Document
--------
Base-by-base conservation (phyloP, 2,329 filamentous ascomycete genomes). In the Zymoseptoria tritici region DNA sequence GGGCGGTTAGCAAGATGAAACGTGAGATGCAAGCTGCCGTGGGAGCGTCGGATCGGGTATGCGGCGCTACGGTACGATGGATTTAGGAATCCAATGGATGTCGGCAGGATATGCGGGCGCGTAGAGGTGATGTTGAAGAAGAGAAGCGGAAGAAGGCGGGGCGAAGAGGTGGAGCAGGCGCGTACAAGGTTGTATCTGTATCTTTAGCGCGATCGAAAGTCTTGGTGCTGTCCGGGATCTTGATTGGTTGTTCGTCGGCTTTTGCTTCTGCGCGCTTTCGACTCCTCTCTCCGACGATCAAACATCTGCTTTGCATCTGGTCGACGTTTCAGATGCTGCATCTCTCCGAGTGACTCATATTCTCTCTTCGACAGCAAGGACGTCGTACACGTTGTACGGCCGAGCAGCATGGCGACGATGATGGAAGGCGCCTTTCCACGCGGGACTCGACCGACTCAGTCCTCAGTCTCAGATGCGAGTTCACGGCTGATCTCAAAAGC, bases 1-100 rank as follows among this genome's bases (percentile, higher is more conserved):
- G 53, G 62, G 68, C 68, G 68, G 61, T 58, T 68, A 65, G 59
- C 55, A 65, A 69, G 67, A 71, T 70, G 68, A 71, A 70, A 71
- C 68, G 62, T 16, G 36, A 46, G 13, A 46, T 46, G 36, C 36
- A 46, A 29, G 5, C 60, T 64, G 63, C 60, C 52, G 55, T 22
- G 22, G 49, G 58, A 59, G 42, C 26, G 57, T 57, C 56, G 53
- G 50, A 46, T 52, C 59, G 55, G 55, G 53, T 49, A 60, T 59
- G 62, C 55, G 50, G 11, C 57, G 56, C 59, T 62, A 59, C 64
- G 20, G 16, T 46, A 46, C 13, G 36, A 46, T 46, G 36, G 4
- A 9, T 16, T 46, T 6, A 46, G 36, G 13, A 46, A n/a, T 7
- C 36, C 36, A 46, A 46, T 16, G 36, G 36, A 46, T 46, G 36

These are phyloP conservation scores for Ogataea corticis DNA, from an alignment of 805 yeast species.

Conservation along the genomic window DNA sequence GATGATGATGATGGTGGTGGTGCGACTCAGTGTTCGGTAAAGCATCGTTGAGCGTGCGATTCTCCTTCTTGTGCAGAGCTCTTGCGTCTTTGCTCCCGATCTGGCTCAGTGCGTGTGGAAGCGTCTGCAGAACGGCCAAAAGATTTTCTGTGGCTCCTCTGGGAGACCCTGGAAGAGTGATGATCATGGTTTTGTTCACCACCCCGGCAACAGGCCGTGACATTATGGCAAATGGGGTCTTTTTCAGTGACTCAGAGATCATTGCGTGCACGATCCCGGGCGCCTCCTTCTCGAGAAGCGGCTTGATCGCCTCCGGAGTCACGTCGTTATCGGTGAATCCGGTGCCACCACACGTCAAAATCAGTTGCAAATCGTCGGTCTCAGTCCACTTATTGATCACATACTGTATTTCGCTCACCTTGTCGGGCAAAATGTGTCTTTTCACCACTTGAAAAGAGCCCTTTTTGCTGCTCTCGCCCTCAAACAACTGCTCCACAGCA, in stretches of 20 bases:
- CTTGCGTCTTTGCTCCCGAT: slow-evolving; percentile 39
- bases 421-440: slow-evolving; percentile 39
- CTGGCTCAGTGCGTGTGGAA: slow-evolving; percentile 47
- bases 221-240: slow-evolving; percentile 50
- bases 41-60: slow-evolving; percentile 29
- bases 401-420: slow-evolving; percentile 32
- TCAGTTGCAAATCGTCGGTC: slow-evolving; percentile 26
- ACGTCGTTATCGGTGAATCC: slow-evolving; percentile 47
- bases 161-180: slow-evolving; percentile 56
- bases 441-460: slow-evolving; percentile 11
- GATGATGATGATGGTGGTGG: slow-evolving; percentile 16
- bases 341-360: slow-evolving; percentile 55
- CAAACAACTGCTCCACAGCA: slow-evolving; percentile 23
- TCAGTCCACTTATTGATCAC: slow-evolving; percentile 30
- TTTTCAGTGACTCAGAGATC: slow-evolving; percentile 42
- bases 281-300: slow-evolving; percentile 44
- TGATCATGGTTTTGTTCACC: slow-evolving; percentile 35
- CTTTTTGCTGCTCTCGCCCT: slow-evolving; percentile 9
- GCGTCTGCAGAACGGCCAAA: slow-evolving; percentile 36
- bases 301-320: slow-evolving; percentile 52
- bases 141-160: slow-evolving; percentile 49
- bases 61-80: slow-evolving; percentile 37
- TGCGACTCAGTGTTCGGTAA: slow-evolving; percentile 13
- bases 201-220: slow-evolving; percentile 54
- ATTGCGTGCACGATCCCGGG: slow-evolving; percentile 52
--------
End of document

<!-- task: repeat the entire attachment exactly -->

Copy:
Base-by-base conservation (phyloP, 2,329 filamentous ascomycete genomes). In the Zymoseptoria tritici region DNA sequence GGGCGGTTAGCAAGATGAAACGTGAGATGCAAGCTGCCGTGGGAGCGTCGGATCGGGTATGCGGCGCTACGGTACGATGGATTTAGGAATCCAATGGATGTCGGCAGGATATGCGGGCGCGTAGAGGTGATGTTGAAGAAGAGAAGCGGAAGAAGGCGGGGCGAAGAGGTGGAGCAGGCGCGTACAAGGTTGTATCTGTATCTTTAGCGCGATCGAAAGTCTTGGTGCTGTCCGGGATCTTGATTGGTTGTTCGTCGGCTTTTGCTTCTGCGCGCTTTCGACTCCTCTCTCCGACGATCAAACATCTGCTTTGCATCTGGTCGACGTTTCAGATGCTGCATCTCTCCGAGTGACTCATATTCTCTCTTCGACAGCAAGGACGTCGTACACGTTGTACGGCCGAGCAGCATGGCGACGATGATGGAAGGCGCCTTTCCACGCGGGACTCGACCGACTCAGTCCTCAGTCTCAGATGCGAGTTCACGGCTGATCTCAAAAGC, bases 1-100 rank as follows among this genome's bases (percentile, higher is more conserved):
- G 53, G 62, G 68, C 68, G 68, G 61, T 58, T 68, A 65, G 59
- C 55, A 65, A 69, G 67, A 71, T 70, G 68, A 71, A 70, A 71
- C 68, G 62, T 16, G 36, A 46, G 13, A 46, T 46, G 36, C 36
- A 46, A 29, G 5, C 60, T 64, G 63, C 60, C 52, G 55, T 22
- G 22, G 49, G 58, A 59, G 42, C 26, G 57, T 57, C 56, G 53
- G 50, A 46, T 52, C 59, G 55, G 55, G 53, T 49, A 60, T 59
- G 62, C 55, G 50, G 11, C 57, G 56, C 59, T 62, A 59, C 64
- G 20, G 16, T 46, A 46, C 13, G 36, A 46, T 46, G 36, G 4
- A 9, T 16, T 46, T 6, A 46, G 36, G 13, A 46, A n/a, T 7
- C 36, C 36, A 46, A 46, T 16, G 36, G 36, A 46, T 46, G 36

These are phyloP conservation scores for Ogataea corticis DNA, from an alignment of 805 yeast species.

Conservation along the genomic window DNA sequence GATGATGATGATGGTGGTGGTGCGACTCAGTGTTCGGTAAAGCATCGTTGAGCGTGCGATTCTCCTTCTTGTGCAGAGCTCTTGCGTCTTTGCTCCCGATCTGGCTCAGTGCGTGTGGAAGCGTCTGCAGAACGGCCAAAAGATTTTCTGTGGCTCCTCTGGGAGACCCTGGAAGAGTGATGATCATGGTTTTGTTCACCACCCCGGCAACAGGCCGTGACATTATGGCAAATGGGGTCTTTTTCAGTGACTCAGAGATCATTGCGTGCACGATCCCGGGCGCCTCCTTCTCGAGAAGCGGCTTGATCGCCTCCGGAGTCACGTCGTTATCGGTGAATCCGGTGCCACCACACGTCAAAATCAGTTGCAAATCGTCGGTCTCAGTCCACTTATTGATCACATACTGTATTTCGCTCACCTTGTCGGGCAAAATGTGTCTTTTCACCACTTGAAAAGAGCCCTTTTTGCTGCTCTCGCCCTCAAACAACTGCTCCACAGCA, in stretches of 20 bases:
- CTTGCGTCTTTGCTCCCGAT: slow-evolving; percentile 39
- bases 421-440: slow-evolving; percentile 39
- CTGGCTCAGTGCGTGTGGAA: slow-evolving; percentile 47
- bases 221-240: slow-evolving; percentile 50
- bases 41-60: slow-evolving; percentile 29
- bases 401-420: slow-evolving; percentile 32
- TCAGTTGCAAATCGTCGGTC: slow-evolving; percentile 26
- ACGTCGTTATCGGTGAATCC: slow-evolving; percentile 47
- bases 161-180: slow-evolving; percentile 56
- bases 441-460: slow-evolving; percentile 11
- GATGATGATGATGGTGGTGG: slow-evolving; percentile 16
- bases 341-360: slow-evolving; percentile 55
- CAAACAACTGCTCCACAGCA: slow-evolving; percentile 23
- TCAGTCCACTTATTGATCAC: slow-evolving; percentile 30
- TTTTCAGTGACTCAGAGATC: slow-evolving; percentile 42
- bases 281-300: slow-evolving; percentile 44
- TGATCATGGTTTTGTTCACC: slow-evolving; percentile 35
- CTTTTTGCTGCTCTCGCCCT: slow-evolving; percentile 9
- GCGTCTGCAGAACGGCCAAA: slow-evolving; percentile 36
- bases 301-320: slow-evolving; percentile 52
- bases 141-160: slow-evolving; percentile 49
- bases 61-80: slow-evolving; percentile 37
- TGCGACTCAGTGTTCGGTAA: slow-evolving; percentile 13
- bases 201-220: slow-evolving; percentile 54
- ATTGCGTGCACGATCCCGGG: slow-evolving; percentile 52